Electronics is the branch of electrical science and technology dealing with the flow and emission of electrons in and from conductors and semiconductors.

A material is described as a semiconductor if its electrical resistance is lower than a good conductor but less than an insulator’s.

Silicon, germanium and lead sulphide are examples of semiconducting materials.

The resistance of some semiconductors decreases with increasing temperature or by increasing the amounts of impurities in the material. The purposeful addition of impurities is known as doping.

An integrated circuit is a very small solid-state circuit made up of interconnected semiconductor devices like diodes, transistors and capacitors printed into a single silicon chip.

A diode is a two terminal semiconductor electronic device that only allows current to flow in one direction through it. The diode has very low resistance in one direction and in this direction it is said to be forward biased – current will flow when the diode is forward biased facing the positive pole of the battery.

The diode has very high resistance in the other direction (reverse biased). The silver band on the diode is closer to the cathode (-) electrode. The other electrode is the anode (+). Current flows through the diode from the anode to the cathode. Current will only flow if the diode is forward biased with the anode is connected to the positive terminal of the battery.

Know the symbol for a diode – a circle with a horizontal triangle which shows the direction of the current from positive to negative (from anode to cathode).

Know how to set up a direct current circuit with a forward biased diode so a lamp will light plus how to set up reversed biased diode to a lamp will not light.

Everyday Applications of Diodes

1. Converting an alternating current supply to direct current. Many electrical appliances (radio, television, computer, music systems) need direct current but alternating current is the supply from the ESB. So the a.c. supply has to be converted to d.c..

2. Protection of electrical devices which would be damaged by wrong flowing current.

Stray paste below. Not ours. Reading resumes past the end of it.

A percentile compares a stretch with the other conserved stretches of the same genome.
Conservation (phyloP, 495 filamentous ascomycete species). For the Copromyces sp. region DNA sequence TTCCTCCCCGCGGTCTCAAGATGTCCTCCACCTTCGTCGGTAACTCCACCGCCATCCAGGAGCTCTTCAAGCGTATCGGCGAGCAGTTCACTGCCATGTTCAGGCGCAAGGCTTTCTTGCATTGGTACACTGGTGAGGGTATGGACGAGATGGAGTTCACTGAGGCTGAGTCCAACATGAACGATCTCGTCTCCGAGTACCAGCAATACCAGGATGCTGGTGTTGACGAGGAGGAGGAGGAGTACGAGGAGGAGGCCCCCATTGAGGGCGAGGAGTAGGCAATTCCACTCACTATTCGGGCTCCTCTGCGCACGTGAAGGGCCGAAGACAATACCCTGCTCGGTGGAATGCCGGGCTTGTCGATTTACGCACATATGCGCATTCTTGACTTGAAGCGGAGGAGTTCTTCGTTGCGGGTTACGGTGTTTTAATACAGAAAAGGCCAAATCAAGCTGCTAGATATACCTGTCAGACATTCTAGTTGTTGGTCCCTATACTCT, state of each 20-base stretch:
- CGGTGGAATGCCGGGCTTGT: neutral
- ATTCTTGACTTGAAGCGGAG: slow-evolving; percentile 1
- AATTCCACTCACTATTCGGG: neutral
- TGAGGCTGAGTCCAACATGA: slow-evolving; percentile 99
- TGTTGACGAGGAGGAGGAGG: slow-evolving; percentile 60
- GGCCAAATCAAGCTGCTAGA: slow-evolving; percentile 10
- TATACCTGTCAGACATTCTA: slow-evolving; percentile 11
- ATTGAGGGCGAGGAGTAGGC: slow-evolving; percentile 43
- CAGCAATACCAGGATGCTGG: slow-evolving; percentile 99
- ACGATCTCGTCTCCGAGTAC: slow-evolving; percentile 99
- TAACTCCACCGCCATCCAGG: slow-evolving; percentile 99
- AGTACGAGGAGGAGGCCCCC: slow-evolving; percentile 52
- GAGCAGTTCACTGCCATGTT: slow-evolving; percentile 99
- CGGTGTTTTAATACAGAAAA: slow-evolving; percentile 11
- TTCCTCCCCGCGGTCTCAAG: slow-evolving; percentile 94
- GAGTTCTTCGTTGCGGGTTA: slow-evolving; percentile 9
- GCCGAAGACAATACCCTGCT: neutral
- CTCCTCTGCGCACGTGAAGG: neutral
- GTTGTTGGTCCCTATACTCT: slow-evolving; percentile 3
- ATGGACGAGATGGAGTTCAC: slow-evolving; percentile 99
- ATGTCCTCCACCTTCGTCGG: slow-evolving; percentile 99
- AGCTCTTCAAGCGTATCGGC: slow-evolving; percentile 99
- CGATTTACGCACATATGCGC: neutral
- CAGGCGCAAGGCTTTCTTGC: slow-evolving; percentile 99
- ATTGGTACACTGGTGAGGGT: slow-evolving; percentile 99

Light Emitting Diode (LED) is a diode that emits light when forward biased and a small current is flowing through it. When reversed biased no light is emitted because there is no current flowing through it. LEDs were invented in the 1960s. The LED is a diode with higher resistance than normal but when current flows through it light is produced instead of heat. The symbol is the same as that for a diode with two arrows pointing away from it. The cathode electrode (-) is usually shorter than the anode (+). The cathode electrode (-) is close to the flat straight edge (Flat Cat). The lens at the top of the LED focuses the emitted light.

A LED uses much less current than a filament bulb and so a suitable resistor must be in series with it to ensure that it only receives a small current. A large current would damage the LED.

Everyday Applications of LEDs

Displays on VCRs, CD players, radios, digital clocks, calculators, car instrument panels and so on. Infrared LEDs are use in remote controls. LED ‘bulbs’ are now in use for lighting e.g. torches, traffic lights, car brake lights. LEDs last much longer than filament bulbs, light up quicker and use about 5% of the energy.

Light Dependent Resistor

A light dependent resistor (LDR) is a variable resistor in that its electrical resistance reduces as the intensity of the light (brightness) falling on it increases. In darkness the LDR has maximum resistance and no measurable current flows. As the light intensity increases, the resistance decreases and the current increases.

Know the symbol for an LDR: small resistor symbol surrounded by a circle with two arrows pointing towards the circle.

Everyday Applications of LDRs

1. Used as light controlled switches.

2. Can be used to switch on street lighting in the evening.

3. Use in light meters and in cameras.

Measuring the Resistance of a Light-Dependent Resistor (LDR) Under Varying Degrees of Brightness of Light.

1. Cover an LDR with an opaque card to block all light. 2. Connect a multimeter to the LDR.

3. Move the switch to the ohmmeter setting. 4. The ohmmeter reads a very high resistance.

5. Remove card and note the drop in resistance reading.

6. Gradually bring a bright light closer and closer to the LDR – note that the resistance continues to decrease.